Friday, May 2, 2014

For we were civil engineers in Egypt

Passover is just past us. One of the discussions at my table was the story told in the Torah that Hebrew slaves built the pyramids. It's a great story, and if it lead to a passion for social justice, I'm all for it. It just isn't true.

Big chunks of the Passover narrative contradict the archeological evidence. It's been known for a long time that they pyramids were built by contract labor, not slaves. We know this because the Egyptians kept records on how much they paid for the labor and that it was paid to the workmen themselves.

Now a group at the University of Amsterdam has published a paper showing how they did it. And the answer it, just the way the Egyptians documented it. They left a record.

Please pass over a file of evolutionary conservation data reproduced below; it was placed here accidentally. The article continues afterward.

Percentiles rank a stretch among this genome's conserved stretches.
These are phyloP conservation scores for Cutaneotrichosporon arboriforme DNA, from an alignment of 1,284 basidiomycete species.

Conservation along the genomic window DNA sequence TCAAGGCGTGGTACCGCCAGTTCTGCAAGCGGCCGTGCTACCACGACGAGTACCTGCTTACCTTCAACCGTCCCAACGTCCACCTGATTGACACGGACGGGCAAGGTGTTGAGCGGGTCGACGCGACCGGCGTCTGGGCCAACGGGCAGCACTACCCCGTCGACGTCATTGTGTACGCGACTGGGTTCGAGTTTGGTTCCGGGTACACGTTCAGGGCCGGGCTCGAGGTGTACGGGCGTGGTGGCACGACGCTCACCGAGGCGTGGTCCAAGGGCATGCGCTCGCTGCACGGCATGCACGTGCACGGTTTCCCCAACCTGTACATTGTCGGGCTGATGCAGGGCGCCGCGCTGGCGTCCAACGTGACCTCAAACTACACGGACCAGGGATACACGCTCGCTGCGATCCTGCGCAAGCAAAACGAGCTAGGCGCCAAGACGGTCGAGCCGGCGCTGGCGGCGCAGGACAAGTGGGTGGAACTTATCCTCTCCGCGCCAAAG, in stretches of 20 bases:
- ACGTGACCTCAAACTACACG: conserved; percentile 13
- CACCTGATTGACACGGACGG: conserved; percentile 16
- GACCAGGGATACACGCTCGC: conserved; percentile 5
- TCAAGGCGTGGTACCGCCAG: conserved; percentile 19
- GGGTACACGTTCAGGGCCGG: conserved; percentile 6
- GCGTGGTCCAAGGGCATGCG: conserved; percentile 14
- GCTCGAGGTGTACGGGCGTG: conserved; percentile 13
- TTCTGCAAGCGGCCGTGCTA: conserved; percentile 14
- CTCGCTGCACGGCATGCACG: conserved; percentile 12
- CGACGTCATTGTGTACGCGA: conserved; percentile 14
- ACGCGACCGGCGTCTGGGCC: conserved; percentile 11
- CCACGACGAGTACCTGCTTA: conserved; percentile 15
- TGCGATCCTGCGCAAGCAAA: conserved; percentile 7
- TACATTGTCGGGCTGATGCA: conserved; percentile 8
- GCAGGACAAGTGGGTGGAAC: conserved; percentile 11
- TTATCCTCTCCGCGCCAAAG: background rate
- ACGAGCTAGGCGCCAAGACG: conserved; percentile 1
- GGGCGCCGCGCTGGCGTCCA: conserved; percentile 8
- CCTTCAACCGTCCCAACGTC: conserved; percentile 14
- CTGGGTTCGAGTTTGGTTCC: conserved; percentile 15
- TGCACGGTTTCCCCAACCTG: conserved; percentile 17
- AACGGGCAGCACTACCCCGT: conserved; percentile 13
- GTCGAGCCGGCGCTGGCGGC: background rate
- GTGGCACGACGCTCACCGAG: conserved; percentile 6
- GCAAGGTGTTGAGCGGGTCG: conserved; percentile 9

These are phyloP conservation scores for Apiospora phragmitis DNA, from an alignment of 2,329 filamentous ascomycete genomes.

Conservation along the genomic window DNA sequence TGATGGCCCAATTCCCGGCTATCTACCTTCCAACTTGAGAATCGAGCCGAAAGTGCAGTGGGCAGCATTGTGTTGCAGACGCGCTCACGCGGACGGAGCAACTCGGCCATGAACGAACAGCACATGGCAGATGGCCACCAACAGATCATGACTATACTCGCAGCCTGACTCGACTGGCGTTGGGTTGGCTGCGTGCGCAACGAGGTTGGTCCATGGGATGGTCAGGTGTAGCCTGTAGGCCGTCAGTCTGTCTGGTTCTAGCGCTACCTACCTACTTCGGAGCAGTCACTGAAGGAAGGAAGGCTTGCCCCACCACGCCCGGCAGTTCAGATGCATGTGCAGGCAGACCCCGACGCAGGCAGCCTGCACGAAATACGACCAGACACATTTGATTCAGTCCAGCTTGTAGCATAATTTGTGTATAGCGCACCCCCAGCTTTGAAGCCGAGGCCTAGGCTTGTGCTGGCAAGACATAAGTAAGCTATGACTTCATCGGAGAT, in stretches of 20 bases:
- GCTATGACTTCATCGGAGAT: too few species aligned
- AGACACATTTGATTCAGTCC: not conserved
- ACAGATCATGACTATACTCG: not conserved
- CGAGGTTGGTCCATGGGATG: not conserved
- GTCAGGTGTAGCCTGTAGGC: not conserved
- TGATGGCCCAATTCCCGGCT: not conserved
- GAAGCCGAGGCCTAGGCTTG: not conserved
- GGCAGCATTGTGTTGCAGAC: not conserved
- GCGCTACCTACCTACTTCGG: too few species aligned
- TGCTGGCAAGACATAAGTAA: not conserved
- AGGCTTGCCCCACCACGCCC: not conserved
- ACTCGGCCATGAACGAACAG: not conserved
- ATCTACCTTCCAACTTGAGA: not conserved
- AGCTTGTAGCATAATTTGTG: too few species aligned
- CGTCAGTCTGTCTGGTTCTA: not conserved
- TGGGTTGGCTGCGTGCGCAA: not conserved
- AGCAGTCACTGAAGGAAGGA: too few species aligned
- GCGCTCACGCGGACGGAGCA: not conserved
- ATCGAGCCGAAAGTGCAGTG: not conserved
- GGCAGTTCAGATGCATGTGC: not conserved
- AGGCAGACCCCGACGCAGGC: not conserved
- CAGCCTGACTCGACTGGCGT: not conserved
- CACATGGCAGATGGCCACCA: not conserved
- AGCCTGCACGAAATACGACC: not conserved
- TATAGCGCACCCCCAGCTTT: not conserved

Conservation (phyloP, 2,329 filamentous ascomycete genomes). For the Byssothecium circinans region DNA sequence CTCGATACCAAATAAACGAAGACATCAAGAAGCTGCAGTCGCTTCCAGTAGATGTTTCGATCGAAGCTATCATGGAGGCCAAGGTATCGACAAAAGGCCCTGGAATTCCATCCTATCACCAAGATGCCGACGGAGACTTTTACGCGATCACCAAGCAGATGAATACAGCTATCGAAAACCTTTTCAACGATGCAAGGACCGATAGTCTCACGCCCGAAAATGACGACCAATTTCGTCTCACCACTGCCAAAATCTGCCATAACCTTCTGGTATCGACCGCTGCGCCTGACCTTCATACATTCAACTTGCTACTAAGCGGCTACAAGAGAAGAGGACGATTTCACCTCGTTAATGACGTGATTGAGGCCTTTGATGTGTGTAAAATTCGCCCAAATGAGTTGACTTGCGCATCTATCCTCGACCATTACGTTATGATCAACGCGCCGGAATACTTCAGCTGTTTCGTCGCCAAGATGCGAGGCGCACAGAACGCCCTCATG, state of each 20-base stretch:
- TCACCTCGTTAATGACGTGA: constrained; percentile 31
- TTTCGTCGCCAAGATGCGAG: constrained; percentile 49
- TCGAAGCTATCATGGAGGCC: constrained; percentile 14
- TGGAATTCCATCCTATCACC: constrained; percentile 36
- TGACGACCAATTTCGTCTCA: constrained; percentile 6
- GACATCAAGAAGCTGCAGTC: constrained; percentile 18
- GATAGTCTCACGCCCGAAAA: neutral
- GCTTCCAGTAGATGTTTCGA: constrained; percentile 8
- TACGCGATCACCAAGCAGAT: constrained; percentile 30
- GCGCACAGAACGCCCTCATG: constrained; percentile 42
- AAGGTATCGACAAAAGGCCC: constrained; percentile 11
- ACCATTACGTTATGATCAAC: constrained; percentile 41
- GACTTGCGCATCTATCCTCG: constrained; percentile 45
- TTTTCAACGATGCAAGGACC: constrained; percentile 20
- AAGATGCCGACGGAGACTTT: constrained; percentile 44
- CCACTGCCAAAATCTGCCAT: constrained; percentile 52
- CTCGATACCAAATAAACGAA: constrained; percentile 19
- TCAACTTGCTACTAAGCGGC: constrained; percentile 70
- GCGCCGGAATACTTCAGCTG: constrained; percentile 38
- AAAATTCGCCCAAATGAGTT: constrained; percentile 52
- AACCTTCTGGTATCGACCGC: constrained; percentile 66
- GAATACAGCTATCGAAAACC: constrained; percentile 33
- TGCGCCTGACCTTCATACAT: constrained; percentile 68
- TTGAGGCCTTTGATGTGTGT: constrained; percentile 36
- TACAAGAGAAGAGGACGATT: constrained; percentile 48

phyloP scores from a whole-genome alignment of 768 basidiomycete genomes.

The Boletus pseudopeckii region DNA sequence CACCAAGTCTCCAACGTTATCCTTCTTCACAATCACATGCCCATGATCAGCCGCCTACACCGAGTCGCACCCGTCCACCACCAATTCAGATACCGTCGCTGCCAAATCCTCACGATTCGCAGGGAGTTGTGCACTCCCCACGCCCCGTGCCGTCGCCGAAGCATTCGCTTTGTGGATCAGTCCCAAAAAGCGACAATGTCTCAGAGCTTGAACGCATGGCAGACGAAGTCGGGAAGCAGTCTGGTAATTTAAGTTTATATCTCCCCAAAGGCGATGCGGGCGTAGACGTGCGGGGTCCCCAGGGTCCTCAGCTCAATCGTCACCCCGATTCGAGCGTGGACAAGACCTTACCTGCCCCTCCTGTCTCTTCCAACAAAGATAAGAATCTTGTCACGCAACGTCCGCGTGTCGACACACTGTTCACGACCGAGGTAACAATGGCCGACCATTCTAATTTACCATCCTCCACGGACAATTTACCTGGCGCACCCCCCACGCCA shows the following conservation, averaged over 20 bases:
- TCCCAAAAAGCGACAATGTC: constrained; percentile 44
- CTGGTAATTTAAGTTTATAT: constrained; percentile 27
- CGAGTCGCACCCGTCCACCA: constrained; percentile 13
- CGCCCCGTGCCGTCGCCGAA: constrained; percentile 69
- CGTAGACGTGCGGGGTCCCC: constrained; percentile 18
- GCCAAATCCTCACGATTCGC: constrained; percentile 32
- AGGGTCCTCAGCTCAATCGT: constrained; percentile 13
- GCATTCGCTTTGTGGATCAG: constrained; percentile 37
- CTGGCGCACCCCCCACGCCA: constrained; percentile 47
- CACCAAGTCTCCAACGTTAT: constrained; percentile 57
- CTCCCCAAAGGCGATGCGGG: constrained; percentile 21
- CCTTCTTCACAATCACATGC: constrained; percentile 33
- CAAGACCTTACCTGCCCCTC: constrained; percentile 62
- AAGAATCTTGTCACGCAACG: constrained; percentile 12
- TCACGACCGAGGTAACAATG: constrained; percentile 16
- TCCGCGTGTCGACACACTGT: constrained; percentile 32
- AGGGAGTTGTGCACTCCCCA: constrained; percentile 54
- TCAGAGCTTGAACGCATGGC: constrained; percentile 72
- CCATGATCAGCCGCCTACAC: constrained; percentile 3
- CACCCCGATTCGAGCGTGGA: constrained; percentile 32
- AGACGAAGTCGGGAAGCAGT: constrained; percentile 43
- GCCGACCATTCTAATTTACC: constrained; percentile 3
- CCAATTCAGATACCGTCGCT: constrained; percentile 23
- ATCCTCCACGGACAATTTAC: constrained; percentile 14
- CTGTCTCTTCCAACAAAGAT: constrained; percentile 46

How do you move a huge block of stone or a massive statue over the dry and shifting desert sands? By pouring water on the sand so it wasn't quite so shifting any more. The Washington Post quotes the lead researcher, Daniel Bonn:
I was very surprised by the amount the puling force could be reduced — by as much as 50 percent — meaning the Egyptians needed only half the men to pull over the wet sand as compared to dry.
The record in question, from the tomb of Djehutihotep, shows a worker pouring water on the sand, but Bonn notes that
Egyptologists had been interpreting the water as part of a purification ritual, and had never sought a scientific explanation.
While this is not proof, given the greater ease of wet sand, it would seem likely that if it happened once by accident, then it was soon happening on purpose.

It certainly does show how science can (among so many other things) help us illuminate the distant past.
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